Lewis Hamilton drove home to a race win from pole position under the lights at Singapore, extending his championship lead over Ferrari driver Sebastian Vettel even further.
Singapore is one of the races that always sounds like it’ll be a good time—and it’s definitely a fun race to watch, being one of the few night races on the calendar—but pole position is crucial at a track like this. Mercedes were more than happy to flex a little bit when Hamilton took pole position on Saturday ahead of Red Bull’s Max Verstappen. The first person into the first corner has the advantage. And when the lights went out, that person was Hamilton.
Sebastian Vettel made a solid pass on Verstappen on the first lap that could have stuck, had there not been a safety car. Force India (or we supposed to call them Racing Point now?) driver Sergio Perez collided with his teammate Esteban Ocon, sending the Frenchman into the wall and bringing out a safety car for the first four laps.
The early safety car took its toll on all those meticulously planned tire strategies. When Verstappen pitted, Red Bull was able to complete it so quickly that their driver entered the track ahead of Vettel, where he’d stay for the rest of the race.
All things considered, it wasn’t a particularly spectacular race up at the front. The action was taking place near the rear of the pack, where Perez again crashed into Williams’ Sergey Sirotkin. Sirotkin was able to continue, but Perez sustained a ten-second time penalty. Then Sirotkin took the battle to Romain Grosjean as Hamilton was forced to slow behind them as he made efficient work of lapping much of the field.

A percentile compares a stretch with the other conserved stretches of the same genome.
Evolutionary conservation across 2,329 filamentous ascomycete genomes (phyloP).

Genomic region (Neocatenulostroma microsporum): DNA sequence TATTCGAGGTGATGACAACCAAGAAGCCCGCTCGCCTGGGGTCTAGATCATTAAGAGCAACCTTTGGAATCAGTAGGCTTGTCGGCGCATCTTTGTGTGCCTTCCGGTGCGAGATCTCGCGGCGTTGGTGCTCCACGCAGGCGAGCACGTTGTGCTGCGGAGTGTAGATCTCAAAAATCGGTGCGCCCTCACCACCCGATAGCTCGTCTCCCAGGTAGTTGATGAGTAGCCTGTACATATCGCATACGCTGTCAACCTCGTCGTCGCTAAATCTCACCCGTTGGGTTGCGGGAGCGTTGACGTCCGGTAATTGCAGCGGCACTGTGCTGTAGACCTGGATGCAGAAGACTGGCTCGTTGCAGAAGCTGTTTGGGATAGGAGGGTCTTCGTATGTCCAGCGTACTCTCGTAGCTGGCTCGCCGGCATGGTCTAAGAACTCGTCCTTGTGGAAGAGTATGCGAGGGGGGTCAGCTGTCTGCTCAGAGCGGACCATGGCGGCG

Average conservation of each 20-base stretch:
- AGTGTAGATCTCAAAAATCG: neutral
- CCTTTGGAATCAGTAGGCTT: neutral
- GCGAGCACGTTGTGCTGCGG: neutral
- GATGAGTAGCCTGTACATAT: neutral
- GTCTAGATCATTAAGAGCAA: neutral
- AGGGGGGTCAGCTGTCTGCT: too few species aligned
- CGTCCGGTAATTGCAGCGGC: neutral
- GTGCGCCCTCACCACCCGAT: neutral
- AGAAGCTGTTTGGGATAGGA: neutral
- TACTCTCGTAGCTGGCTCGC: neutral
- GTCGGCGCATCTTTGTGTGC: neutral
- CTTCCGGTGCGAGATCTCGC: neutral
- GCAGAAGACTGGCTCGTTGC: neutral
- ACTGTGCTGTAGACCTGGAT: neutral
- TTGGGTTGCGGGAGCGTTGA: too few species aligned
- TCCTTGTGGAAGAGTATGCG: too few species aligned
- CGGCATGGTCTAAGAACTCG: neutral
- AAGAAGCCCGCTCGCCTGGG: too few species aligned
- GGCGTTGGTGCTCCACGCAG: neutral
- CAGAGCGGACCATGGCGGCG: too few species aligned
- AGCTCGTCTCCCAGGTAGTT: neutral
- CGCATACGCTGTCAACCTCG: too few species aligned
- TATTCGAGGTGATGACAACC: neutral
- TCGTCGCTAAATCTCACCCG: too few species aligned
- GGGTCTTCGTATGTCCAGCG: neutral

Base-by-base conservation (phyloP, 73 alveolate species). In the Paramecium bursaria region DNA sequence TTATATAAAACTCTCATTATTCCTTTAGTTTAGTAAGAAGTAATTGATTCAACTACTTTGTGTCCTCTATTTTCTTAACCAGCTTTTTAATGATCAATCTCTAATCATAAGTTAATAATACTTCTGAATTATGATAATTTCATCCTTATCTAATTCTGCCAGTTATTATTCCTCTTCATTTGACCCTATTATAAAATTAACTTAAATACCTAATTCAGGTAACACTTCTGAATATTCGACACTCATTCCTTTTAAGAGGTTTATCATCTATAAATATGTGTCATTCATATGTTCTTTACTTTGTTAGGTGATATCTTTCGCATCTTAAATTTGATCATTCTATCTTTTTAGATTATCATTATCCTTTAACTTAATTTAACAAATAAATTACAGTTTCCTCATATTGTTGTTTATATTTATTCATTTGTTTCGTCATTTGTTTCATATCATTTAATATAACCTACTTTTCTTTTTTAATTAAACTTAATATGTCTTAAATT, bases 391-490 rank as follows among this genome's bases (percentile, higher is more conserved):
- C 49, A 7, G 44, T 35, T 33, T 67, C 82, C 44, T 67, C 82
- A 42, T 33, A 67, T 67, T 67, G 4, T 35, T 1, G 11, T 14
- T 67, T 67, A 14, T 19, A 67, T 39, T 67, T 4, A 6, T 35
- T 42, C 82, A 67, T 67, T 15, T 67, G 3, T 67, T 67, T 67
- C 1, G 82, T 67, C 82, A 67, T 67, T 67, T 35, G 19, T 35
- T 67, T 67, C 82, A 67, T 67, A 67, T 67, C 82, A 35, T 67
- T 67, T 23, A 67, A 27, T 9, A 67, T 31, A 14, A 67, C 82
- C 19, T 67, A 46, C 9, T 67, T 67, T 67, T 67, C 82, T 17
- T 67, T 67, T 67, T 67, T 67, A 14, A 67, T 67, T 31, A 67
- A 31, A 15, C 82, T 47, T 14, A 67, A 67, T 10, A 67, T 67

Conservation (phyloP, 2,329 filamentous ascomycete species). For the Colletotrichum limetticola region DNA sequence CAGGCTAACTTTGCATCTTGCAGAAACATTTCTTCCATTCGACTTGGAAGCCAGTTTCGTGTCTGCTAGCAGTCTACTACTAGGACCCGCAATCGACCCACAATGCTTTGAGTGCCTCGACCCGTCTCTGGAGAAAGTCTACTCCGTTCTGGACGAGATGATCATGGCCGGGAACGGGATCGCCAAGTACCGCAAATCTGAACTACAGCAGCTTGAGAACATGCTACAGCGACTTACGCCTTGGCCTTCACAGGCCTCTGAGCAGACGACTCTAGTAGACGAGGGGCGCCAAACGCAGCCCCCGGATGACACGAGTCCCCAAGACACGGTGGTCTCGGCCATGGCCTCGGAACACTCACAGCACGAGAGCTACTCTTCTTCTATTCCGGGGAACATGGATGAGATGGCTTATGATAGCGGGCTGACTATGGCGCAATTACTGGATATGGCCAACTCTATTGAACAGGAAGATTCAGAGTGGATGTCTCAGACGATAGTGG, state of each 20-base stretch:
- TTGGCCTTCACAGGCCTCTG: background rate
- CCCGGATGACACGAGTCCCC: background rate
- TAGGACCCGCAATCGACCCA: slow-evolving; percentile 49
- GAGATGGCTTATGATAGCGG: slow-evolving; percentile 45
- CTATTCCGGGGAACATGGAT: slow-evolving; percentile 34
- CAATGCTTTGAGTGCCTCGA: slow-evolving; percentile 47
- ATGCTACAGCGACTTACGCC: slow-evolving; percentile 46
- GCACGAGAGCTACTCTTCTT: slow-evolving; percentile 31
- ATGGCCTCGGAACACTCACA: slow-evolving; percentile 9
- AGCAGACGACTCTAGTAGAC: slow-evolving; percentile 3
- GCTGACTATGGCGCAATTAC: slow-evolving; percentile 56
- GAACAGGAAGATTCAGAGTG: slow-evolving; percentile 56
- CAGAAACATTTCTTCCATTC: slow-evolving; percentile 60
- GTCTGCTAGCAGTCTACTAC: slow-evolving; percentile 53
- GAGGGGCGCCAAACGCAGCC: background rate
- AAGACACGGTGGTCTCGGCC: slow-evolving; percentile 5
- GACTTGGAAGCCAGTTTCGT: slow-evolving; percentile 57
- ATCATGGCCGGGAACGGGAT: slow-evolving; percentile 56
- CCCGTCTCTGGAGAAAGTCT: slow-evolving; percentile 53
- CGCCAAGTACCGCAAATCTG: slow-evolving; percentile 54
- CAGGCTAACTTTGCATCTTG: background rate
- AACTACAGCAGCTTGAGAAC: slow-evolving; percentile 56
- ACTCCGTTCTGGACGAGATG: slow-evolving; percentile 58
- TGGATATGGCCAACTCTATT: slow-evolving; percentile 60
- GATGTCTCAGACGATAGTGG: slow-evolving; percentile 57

It looked like Verstappen would be able to capitalize—he closed up on Hamilton real quick. But getting stuck behind the Williams and Haas battle didn’t do him any favors. He was able to slip by, but he never got closer than two seconds back from Hamilton. Vettel had to be content with a meager third place.
His win means Hamilton extends his championship lead to forty points over Sebastian Vettel, whose simple mistakes all season have begun to take a toll.
Other notable drivers include Fernando Alonso, who managed to finish in seventh, the best finish for McLaren since April, and Charles Leclerc, the Sauber driver who will be heading to Ferrari, who scored points by finishing in ninth place.
The World Championship fight looks like it’s a done deal at this point. Lewis Hamilton has been damn near perfect all season long, and Sebastian Vettel’s slow accumulation of mistakes has seen him lose his advantage. Barring disaster, Vettel might just have to content himself with runner-up.